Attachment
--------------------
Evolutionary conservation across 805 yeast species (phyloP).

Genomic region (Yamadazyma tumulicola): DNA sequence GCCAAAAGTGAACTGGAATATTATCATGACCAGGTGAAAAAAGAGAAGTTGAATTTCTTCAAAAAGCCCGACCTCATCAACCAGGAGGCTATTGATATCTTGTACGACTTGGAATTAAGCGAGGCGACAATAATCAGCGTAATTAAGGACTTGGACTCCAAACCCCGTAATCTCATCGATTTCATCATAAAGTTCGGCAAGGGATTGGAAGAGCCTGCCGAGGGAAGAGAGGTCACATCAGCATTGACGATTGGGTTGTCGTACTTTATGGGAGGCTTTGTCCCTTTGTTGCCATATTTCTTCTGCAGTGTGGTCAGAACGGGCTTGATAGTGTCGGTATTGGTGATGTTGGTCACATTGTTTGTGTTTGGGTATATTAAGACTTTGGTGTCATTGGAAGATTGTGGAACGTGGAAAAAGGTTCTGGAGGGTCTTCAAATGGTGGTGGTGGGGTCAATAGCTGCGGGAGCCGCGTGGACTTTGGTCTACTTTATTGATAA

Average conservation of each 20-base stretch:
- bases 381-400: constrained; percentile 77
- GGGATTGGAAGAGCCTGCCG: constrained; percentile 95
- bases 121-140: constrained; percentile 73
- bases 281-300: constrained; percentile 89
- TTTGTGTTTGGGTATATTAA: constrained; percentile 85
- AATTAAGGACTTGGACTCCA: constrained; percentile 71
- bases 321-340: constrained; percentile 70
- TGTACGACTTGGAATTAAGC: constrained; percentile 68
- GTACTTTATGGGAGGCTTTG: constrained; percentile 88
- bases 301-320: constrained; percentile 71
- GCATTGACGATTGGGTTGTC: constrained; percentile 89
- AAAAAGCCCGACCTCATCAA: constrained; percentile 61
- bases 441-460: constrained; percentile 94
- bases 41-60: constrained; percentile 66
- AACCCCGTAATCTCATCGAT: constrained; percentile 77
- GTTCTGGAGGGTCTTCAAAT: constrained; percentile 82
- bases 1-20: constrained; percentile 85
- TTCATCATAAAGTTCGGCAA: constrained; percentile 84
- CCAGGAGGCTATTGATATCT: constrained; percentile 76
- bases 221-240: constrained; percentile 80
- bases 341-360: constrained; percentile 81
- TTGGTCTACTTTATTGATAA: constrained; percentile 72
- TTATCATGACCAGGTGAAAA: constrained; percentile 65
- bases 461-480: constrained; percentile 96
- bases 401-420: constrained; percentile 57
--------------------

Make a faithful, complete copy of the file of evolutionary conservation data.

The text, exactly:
Evolutionary conservation across 805 yeast species (phyloP).

Genomic region (Yamadazyma tumulicola): DNA sequence GCCAAAAGTGAACTGGAATATTATCATGACCAGGTGAAAAAAGAGAAGTTGAATTTCTTCAAAAAGCCCGACCTCATCAACCAGGAGGCTATTGATATCTTGTACGACTTGGAATTAAGCGAGGCGACAATAATCAGCGTAATTAAGGACTTGGACTCCAAACCCCGTAATCTCATCGATTTCATCATAAAGTTCGGCAAGGGATTGGAAGAGCCTGCCGAGGGAAGAGAGGTCACATCAGCATTGACGATTGGGTTGTCGTACTTTATGGGAGGCTTTGTCCCTTTGTTGCCATATTTCTTCTGCAGTGTGGTCAGAACGGGCTTGATAGTGTCGGTATTGGTGATGTTGGTCACATTGTTTGTGTTTGGGTATATTAAGACTTTGGTGTCATTGGAAGATTGTGGAACGTGGAAAAAGGTTCTGGAGGGTCTTCAAATGGTGGTGGTGGGGTCAATAGCTGCGGGAGCCGCGTGGACTTTGGTCTACTTTATTGATAA

Average conservation of each 20-base stretch:
- bases 381-400: constrained; percentile 77
- GGGATTGGAAGAGCCTGCCG: constrained; percentile 95
- bases 121-140: constrained; percentile 73
- bases 281-300: constrained; percentile 89
- TTTGTGTTTGGGTATATTAA: constrained; percentile 85
- AATTAAGGACTTGGACTCCA: constrained; percentile 71
- bases 321-340: constrained; percentile 70
- TGTACGACTTGGAATTAAGC: constrained; percentile 68
- GTACTTTATGGGAGGCTTTG: constrained; percentile 88
- bases 301-320: constrained; percentile 71
- GCATTGACGATTGGGTTGTC: constrained; percentile 89
- AAAAAGCCCGACCTCATCAA: constrained; percentile 61
- bases 441-460: constrained; percentile 94
- bases 41-60: constrained; percentile 66
- AACCCCGTAATCTCATCGAT: constrained; percentile 77
- GTTCTGGAGGGTCTTCAAAT: constrained; percentile 82
- bases 1-20: constrained; percentile 85
- TTCATCATAAAGTTCGGCAA: constrained; percentile 84
- CCAGGAGGCTATTGATATCT: constrained; percentile 76
- bases 221-240: constrained; percentile 80
- bases 341-360: constrained; percentile 81
- TTGGTCTACTTTATTGATAA: constrained; percentile 72
- TTATCATGACCAGGTGAAAA: constrained; percentile 65
- bases 461-480: constrained; percentile 96
- bases 401-420: constrained; percentile 57